At its core, Jane Eyre is built around Romantic concepts in the Victorian era and relies on binaries. Throughout the novel passion and self-control has been explored, Charlotte Bronte achieves this through the comparison of jane and bertha. Jane is chaste, self-denying; she represses her emotions and denies her sexual desires. In this way, Jane is the representation of reason. Yet, it is only because she has been forced into this mould through her abuse at Gateshead, which occurred as punishment for her passionate outbreaks “wicked and cruel boy!” “I resisted all the way” and her education at Lowood that she is able to embody the Victorian ideal of a “proper” woman. Contradicting to Jane, Bertha acts on her passions and on her degenerative sexual desires. In this way, Bertha is the representation of madness. Jane experienced this first hand when she met bertha face to face: “What it was, whether beast or human being, one could not, at first sight, tell: it grovelled, seemingly, on all fours; it snatched and growled like some strange wild animal.” Jane, however “stands so grave and quiet at the mouth of hell, looking collectedly at the gambols of a demon.' Charlotte Bronte uses this strong juxtaposition to critique the Victorian values of the movement from silence to speech. She portrays aspects of herself within these two women: Jane being calm and collected showing growth and self-reflection whilst bertha seems to become an alter ego. Bertha was rejected by a man who was supposed to love her; which parallels to Charlotte Bronte’s life who fell in love with an unattainable man.
Throughout Jane Eyre, the protagonist Jane occupies an ambiguous class position. She travels the entire spectrum of class status from homeless vagabond to upper-class married woman. He status does not progressively incline or decline, but rather oscillates between the two ends of the social scale. Jane's flexible class status allows her to evaluate other characters on their actions and personalities rather than on their economic status and physical appearance. She forms deep relationships with members of the other classes and holds animosity towards individuals that others might respect based on their achievements in life but who did not act appropriately to Jane. When jane has accepted her new job position of being a mistress at a school, she shows acceptance of those in a different class “Some of them are unmannered, rough, intractable, as well as ignorant; but others have a wish to learn and evince a disposition that pleases me.” This demonstrates how she views all the children as one social class and instead evaluates them on behaviors. This mindset is developed through her life journey of her mistreatment in her early childhood from John and her cousins from the higher end of the social blade and being exposed to the kindness of humans who she later discovered was her family gave her perspective on the generosity of people. This is further accentuated between Janes relationship with Mr Rochester 'I don’t think, sir, you have a right to command me, merely because you are older than I, or because you have seen more of the world than I have—your claim to superiority depends on the use you have made of your time and experience.' Jane through the use of dialogue establishes that the qualities that makes him worth more to her is he has more experience and time in the world. The fact he is of higher class to her has no impact on whether he is allowed to instruct her.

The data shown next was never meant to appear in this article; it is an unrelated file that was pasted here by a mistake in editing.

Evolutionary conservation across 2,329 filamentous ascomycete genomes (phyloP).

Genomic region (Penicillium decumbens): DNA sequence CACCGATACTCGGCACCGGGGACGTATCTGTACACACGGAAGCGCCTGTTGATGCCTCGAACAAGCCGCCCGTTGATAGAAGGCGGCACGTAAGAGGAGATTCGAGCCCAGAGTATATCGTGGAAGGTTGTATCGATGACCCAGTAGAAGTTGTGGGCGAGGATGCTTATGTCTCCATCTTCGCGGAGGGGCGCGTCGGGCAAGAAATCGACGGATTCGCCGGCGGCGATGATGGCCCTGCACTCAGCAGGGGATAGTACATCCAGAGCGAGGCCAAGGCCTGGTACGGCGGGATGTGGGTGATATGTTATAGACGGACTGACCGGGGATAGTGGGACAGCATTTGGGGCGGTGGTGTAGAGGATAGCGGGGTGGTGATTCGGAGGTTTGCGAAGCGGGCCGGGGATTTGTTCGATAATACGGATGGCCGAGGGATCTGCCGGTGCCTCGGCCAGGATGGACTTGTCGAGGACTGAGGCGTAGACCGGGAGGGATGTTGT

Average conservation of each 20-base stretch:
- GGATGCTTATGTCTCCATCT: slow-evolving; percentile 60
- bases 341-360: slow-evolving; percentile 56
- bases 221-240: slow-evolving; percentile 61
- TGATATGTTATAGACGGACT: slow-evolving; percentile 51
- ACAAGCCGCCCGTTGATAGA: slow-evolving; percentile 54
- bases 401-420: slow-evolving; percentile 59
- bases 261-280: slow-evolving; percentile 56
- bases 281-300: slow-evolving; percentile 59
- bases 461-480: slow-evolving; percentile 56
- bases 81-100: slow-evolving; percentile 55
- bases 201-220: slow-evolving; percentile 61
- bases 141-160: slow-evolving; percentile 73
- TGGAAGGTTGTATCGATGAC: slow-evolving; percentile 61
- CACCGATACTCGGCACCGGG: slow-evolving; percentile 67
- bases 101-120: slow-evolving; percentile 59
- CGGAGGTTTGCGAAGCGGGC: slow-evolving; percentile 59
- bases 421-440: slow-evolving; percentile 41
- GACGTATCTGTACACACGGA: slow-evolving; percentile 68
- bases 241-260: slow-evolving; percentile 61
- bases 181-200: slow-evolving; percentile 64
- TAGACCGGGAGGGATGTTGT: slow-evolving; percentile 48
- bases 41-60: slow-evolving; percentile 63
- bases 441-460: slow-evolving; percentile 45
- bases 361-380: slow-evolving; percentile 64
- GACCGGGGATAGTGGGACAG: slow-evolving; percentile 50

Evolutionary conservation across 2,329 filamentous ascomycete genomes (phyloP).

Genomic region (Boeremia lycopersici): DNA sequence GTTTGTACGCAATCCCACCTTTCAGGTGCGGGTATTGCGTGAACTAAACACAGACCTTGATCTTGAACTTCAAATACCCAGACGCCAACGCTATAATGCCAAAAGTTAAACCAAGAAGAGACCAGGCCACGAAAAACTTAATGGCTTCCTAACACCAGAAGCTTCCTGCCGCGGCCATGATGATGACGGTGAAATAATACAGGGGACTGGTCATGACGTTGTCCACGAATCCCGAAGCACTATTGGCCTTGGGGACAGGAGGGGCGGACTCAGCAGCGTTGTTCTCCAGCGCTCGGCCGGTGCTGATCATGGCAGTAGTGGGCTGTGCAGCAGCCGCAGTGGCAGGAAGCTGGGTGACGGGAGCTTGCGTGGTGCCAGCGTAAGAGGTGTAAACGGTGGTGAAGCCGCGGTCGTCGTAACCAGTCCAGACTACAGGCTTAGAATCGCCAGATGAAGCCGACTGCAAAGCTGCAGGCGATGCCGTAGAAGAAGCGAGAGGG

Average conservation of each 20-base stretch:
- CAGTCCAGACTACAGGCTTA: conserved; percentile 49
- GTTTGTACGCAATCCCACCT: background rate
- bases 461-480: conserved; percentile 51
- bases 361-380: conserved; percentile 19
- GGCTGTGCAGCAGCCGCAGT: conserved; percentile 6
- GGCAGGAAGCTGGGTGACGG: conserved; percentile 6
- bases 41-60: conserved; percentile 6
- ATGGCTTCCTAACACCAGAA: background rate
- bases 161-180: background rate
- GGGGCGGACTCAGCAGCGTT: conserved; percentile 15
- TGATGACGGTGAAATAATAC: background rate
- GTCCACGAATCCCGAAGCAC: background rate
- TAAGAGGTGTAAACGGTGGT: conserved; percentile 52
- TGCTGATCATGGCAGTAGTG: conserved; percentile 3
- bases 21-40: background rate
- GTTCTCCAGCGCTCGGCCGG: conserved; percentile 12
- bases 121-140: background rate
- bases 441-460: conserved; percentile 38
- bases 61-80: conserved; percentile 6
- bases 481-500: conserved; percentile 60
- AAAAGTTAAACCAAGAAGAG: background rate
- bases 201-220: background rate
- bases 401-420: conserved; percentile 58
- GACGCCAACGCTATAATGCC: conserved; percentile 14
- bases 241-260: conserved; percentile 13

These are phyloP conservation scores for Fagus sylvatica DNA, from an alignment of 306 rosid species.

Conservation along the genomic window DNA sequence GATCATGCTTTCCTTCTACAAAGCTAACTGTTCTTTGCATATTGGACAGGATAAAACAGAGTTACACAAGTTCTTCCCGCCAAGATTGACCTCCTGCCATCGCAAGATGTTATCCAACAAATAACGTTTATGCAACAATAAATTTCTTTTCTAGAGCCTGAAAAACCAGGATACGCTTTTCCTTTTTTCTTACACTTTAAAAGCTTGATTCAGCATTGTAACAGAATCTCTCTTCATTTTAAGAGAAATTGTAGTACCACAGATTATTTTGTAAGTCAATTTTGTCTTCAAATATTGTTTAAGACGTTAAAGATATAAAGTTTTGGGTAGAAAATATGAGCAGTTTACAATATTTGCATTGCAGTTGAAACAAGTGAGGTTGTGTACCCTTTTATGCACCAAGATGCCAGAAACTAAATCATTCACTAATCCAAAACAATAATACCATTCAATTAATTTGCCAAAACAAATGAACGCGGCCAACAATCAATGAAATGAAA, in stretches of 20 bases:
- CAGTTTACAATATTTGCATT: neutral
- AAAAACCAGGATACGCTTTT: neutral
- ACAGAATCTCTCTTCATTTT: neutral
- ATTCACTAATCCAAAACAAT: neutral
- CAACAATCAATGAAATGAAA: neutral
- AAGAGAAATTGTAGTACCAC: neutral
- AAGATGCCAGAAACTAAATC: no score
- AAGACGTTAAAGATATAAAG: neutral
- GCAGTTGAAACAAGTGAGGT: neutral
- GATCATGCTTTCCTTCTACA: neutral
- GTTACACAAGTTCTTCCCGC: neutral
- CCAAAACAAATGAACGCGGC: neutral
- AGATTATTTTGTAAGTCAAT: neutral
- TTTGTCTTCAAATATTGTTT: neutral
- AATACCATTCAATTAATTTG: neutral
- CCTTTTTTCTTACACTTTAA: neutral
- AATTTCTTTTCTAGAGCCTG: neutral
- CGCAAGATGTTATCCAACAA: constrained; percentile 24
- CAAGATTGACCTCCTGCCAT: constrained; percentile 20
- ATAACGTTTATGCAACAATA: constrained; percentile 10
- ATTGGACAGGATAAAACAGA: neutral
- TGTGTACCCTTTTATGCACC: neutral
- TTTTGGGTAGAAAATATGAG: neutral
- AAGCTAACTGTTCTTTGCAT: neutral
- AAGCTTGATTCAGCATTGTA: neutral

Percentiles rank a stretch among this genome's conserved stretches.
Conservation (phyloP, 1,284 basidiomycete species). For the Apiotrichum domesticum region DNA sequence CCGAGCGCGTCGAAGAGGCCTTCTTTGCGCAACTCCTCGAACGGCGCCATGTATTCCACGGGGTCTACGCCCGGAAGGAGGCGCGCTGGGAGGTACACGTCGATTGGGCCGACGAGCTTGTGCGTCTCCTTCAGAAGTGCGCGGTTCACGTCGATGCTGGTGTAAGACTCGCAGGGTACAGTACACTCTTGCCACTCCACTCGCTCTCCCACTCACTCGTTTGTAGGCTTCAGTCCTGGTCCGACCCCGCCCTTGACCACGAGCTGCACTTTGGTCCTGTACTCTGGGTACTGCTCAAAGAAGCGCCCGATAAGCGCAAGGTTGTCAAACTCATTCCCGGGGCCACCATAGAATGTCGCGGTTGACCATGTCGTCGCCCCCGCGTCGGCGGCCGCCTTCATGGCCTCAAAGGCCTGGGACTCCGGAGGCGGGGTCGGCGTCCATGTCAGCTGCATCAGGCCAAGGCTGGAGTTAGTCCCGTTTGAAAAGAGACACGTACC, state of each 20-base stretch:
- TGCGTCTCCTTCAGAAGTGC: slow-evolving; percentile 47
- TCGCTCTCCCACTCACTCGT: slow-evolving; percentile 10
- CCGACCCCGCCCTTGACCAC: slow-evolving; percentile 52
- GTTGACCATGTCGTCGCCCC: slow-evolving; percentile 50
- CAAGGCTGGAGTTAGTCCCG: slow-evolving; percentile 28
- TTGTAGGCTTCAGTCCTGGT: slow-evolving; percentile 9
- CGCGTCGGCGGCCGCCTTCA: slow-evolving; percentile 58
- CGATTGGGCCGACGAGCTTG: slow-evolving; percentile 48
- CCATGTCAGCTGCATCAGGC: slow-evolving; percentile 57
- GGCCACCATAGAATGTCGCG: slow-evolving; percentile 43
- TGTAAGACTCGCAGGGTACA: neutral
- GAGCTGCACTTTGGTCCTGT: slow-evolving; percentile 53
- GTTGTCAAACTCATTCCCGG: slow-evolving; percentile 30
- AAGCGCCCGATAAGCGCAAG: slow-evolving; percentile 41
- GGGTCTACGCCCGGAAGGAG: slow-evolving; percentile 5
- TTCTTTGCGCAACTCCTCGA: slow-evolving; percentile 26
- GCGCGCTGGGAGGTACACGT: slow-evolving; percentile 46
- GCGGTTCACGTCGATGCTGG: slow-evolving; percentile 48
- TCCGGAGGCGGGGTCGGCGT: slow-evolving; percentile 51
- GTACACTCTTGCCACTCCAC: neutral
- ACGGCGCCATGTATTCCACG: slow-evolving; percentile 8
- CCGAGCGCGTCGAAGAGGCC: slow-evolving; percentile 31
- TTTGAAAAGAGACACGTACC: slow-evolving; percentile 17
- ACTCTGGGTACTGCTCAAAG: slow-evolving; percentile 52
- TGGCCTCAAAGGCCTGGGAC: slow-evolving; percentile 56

Charlotte Bronte effectively critics the behaviour and values of the 18th century. The release of Jane Eyre shaped and revaluated the mindset of citizens and allowed more freedom regarding the expression of emotions, ways of self-control and breaking the intense class system. This is important as at the time this novel who was composed by a female author challenged these stereotypes through Jane Eyre and her relationship with all the characters. The novel acted as a catalyst to propel behaviour and values into the modern epoch.